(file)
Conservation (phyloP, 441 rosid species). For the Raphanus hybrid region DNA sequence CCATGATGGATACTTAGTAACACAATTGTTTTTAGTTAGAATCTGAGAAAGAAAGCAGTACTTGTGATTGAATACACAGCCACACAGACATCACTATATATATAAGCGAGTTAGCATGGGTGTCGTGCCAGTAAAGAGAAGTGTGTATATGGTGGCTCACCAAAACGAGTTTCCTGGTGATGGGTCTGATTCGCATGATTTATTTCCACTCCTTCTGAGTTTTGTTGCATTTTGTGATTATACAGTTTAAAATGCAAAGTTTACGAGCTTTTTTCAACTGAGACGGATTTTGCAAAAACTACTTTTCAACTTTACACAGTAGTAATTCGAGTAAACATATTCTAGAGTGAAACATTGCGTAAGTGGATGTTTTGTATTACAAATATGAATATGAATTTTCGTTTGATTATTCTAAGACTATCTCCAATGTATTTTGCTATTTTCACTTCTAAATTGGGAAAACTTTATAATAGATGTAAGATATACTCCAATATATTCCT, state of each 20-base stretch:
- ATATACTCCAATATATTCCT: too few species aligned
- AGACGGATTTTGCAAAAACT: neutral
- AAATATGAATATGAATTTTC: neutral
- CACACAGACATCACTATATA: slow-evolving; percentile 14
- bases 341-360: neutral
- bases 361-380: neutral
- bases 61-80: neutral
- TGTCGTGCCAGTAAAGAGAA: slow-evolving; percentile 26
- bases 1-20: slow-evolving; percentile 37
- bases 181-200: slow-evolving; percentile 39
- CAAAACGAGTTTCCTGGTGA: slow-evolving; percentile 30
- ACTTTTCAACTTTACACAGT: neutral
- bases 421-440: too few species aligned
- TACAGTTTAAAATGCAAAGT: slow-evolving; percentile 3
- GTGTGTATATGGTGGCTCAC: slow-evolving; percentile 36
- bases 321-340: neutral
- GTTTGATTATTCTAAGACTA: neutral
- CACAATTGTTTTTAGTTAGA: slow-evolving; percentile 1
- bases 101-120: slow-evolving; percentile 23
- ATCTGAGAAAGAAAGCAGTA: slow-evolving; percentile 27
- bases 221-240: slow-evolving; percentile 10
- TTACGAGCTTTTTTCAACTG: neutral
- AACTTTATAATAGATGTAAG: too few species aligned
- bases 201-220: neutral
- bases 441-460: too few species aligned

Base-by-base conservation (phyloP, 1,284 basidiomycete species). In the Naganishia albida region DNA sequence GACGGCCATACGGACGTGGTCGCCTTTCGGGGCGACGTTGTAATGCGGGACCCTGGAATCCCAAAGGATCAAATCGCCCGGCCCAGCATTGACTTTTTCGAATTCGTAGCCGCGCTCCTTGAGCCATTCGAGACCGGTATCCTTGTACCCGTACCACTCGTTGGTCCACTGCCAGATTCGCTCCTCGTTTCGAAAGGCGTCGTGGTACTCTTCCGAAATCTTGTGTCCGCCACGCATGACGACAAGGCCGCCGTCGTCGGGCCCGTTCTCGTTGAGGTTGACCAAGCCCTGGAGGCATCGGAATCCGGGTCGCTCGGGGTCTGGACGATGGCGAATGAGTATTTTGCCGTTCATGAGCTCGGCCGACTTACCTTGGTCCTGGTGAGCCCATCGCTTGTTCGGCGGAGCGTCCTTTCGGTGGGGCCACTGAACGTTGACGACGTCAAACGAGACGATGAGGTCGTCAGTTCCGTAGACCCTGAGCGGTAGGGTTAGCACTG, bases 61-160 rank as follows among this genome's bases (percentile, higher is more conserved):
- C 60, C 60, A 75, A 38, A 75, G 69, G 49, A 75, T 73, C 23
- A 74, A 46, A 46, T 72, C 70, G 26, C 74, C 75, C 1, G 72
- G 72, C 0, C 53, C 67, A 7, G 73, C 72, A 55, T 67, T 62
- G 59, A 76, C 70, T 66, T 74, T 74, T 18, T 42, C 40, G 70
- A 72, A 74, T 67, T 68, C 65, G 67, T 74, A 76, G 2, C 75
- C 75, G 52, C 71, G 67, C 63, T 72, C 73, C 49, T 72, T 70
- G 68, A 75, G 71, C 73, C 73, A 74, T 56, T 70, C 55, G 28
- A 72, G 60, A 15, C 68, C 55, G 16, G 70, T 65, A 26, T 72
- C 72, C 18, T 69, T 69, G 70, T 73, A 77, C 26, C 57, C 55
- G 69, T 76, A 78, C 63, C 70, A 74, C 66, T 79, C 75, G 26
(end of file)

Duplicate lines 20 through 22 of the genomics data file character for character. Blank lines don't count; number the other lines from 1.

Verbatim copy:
- bases 101-120: slow-evolving; percentile 23
- ATCTGAGAAAGAAAGCAGTA: slow-evolving; percentile 27
- bases 221-240: slow-evolving; percentile 10